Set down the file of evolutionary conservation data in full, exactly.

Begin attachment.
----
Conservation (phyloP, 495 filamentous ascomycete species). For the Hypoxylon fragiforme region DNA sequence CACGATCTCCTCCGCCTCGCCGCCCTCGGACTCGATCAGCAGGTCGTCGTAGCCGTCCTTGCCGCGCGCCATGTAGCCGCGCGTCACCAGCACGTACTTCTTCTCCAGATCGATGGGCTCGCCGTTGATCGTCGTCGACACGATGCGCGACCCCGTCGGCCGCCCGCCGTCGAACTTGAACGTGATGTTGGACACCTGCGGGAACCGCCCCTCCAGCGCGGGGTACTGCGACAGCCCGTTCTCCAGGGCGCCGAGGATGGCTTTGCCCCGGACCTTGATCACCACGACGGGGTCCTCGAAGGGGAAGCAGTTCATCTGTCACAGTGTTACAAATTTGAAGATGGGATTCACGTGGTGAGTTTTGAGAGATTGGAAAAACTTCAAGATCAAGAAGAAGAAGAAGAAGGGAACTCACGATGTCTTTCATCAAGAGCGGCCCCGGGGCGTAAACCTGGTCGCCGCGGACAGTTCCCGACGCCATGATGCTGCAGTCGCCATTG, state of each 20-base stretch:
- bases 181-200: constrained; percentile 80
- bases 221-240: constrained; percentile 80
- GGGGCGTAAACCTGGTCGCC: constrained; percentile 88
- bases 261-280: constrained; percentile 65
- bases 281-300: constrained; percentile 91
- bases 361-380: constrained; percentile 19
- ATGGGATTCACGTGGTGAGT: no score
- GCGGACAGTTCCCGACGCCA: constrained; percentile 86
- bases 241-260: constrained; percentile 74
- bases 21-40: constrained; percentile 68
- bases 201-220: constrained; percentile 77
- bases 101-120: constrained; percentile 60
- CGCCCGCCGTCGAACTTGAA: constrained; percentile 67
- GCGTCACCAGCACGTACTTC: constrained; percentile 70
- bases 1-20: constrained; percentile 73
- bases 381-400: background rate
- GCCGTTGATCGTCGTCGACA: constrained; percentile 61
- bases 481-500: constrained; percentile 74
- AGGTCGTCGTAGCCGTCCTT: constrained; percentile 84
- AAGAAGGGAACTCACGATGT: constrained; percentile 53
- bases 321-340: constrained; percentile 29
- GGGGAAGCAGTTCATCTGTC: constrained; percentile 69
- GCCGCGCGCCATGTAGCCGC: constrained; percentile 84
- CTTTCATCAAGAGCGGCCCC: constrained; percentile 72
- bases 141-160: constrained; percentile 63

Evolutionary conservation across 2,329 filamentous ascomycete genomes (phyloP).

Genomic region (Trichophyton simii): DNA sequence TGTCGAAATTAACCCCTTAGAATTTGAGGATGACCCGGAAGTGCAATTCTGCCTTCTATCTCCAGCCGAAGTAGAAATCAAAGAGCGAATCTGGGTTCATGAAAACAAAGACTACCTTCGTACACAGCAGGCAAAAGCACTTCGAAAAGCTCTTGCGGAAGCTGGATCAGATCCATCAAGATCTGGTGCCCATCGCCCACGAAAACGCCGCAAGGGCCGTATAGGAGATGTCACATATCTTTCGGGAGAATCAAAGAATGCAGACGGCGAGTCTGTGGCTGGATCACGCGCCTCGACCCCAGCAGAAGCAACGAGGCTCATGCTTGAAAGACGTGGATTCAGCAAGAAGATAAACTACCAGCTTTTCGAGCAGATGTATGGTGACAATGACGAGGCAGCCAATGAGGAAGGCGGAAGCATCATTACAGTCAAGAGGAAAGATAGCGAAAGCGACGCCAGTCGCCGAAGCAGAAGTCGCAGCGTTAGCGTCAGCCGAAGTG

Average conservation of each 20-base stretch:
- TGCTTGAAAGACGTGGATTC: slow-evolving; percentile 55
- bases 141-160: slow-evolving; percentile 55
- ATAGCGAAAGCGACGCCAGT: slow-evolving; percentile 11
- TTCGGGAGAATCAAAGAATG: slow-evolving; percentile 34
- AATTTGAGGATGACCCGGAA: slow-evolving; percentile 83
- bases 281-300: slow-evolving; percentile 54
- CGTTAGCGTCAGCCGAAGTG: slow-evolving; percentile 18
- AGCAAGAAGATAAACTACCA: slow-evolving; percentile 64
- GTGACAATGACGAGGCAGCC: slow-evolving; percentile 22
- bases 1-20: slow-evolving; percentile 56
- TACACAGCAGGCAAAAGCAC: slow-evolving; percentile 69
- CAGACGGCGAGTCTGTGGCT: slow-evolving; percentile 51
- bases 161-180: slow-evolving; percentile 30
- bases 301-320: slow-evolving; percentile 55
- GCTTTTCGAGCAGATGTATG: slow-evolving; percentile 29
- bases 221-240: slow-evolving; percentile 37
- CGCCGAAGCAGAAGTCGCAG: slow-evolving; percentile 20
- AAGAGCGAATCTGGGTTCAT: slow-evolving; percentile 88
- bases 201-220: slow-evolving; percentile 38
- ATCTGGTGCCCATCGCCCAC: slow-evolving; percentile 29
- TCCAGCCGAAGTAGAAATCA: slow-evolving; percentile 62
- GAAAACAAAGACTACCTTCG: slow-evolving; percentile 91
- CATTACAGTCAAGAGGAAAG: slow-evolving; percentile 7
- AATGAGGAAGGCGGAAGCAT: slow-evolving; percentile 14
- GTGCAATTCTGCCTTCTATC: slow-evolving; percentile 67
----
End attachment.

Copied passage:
Conservation (phyloP, 495 filamentous ascomycete species). For the Hypoxylon fragiforme region DNA sequence CACGATCTCCTCCGCCTCGCCGCCCTCGGACTCGATCAGCAGGTCGTCGTAGCCGTCCTTGCCGCGCGCCATGTAGCCGCGCGTCACCAGCACGTACTTCTTCTCCAGATCGATGGGCTCGCCGTTGATCGTCGTCGACACGATGCGCGACCCCGTCGGCCGCCCGCCGTCGAACTTGAACGTGATGTTGGACACCTGCGGGAACCGCCCCTCCAGCGCGGGGTACTGCGACAGCCCGTTCTCCAGGGCGCCGAGGATGGCTTTGCCCCGGACCTTGATCACCACGACGGGGTCCTCGAAGGGGAAGCAGTTCATCTGTCACAGTGTTACAAATTTGAAGATGGGATTCACGTGGTGAGTTTTGAGAGATTGGAAAAACTTCAAGATCAAGAAGAAGAAGAAGAAGGGAACTCACGATGTCTTTCATCAAGAGCGGCCCCGGGGCGTAAACCTGGTCGCCGCGGACAGTTCCCGACGCCATGATGCTGCAGTCGCCATTG, state of each 20-base stretch:
- bases 181-200: constrained; percentile 80
- bases 221-240: constrained; percentile 80
- GGGGCGTAAACCTGGTCGCC: constrained; percentile 88
- bases 261-280: constrained; percentile 65
- bases 281-300: constrained; percentile 91
- bases 361-380: constrained; percentile 19
- ATGGGATTCACGTGGTGAGT: no score
- GCGGACAGTTCCCGACGCCA: constrained; percentile 86
- bases 241-260: constrained; percentile 74
- bases 21-40: constrained; percentile 68
- bases 201-220: constrained; percentile 77
- bases 101-120: constrained; percentile 60
- CGCCCGCCGTCGAACTTGAA: constrained; percentile 67
- GCGTCACCAGCACGTACTTC: constrained; percentile 70
- bases 1-20: constrained; percentile 73
- bases 381-400: background rate
- GCCGTTGATCGTCGTCGACA: constrained; percentile 61
- bases 481-500: constrained; percentile 74
- AGGTCGTCGTAGCCGTCCTT: constrained; percentile 84
- AAGAAGGGAACTCACGATGT: constrained; percentile 53
- bases 321-340: constrained; percentile 29
- GGGGAAGCAGTTCATCTGTC: constrained; percentile 69
- GCCGCGCGCCATGTAGCCGC: constrained; percentile 84
- CTTTCATCAAGAGCGGCCCC: constrained; percentile 72
- bases 141-160: constrained; percentile 63

Evolutionary conservation across 2,329 filamentous ascomycete genomes (phyloP).

Genomic region (Trichophyton simii): DNA sequence TGTCGAAATTAACCCCTTAGAATTTGAGGATGACCCGGAAGTGCAATTCTGCCTTCTATCTCCAGCCGAAGTAGAAATCAAAGAGCGAATCTGGGTTCATGAAAACAAAGACTACCTTCGTACACAGCAGGCAAAAGCACTTCGAAAAGCTCTTGCGGAAGCTGGATCAGATCCATCAAGATCTGGTGCCCATCGCCCACGAAAACGCCGCAAGGGCCGTATAGGAGATGTCACATATCTTTCGGGAGAATCAAAGAATGCAGACGGCGAGTCTGTGGCTGGATCACGCGCCTCGACCCCAGCAGAAGCAACGAGGCTCATGCTTGAAAGACGTGGATTCAGCAAGAAGATAAACTACCAGCTTTTCGAGCAGATGTATGGTGACAATGACGAGGCAGCCAATGAGGAAGGCGGAAGCATCATTACAGTCAAGAGGAAAGATAGCGAAAGCGACGCCAGTCGCCGAAGCAGAAGTCGCAGCGTTAGCGTCAGCCGAAGTG

Average conservation of each 20-base stretch:
- TGCTTGAAAGACGTGGATTC: slow-evolving; percentile 55
- bases 141-160: slow-evolving; percentile 55
- ATAGCGAAAGCGACGCCAGT: slow-evolving; percentile 11
- TTCGGGAGAATCAAAGAATG: slow-evolving; percentile 34
- AATTTGAGGATGACCCGGAA: slow-evolving; percentile 83
- bases 281-300: slow-evolving; percentile 54
- CGTTAGCGTCAGCCGAAGTG: slow-evolving; percentile 18
- AGCAAGAAGATAAACTACCA: slow-evolving; percentile 64
- GTGACAATGACGAGGCAGCC: slow-evolving; percentile 22
- bases 1-20: slow-evolving; percentile 56
- TACACAGCAGGCAAAAGCAC: slow-evolving; percentile 69
- CAGACGGCGAGTCTGTGGCT: slow-evolving; percentile 51
- bases 161-180: slow-evolving; percentile 30
- bases 301-320: slow-evolving; percentile 55
- GCTTTTCGAGCAGATGTATG: slow-evolving; percentile 29
- bases 221-240: slow-evolving; percentile 37
- CGCCGAAGCAGAAGTCGCAG: slow-evolving; percentile 20
- AAGAGCGAATCTGGGTTCAT: slow-evolving; percentile 88
- bases 201-220: slow-evolving; percentile 38
- ATCTGGTGCCCATCGCCCAC: slow-evolving; percentile 29
- TCCAGCCGAAGTAGAAATCA: slow-evolving; percentile 62
- GAAAACAAAGACTACCTTCG: slow-evolving; percentile 91
- CATTACAGTCAAGAGGAAAG: slow-evolving; percentile 7
- AATGAGGAAGGCGGAAGCAT: slow-evolving; percentile 14
- GTGCAATTCTGCCTTCTATC: slow-evolving; percentile 67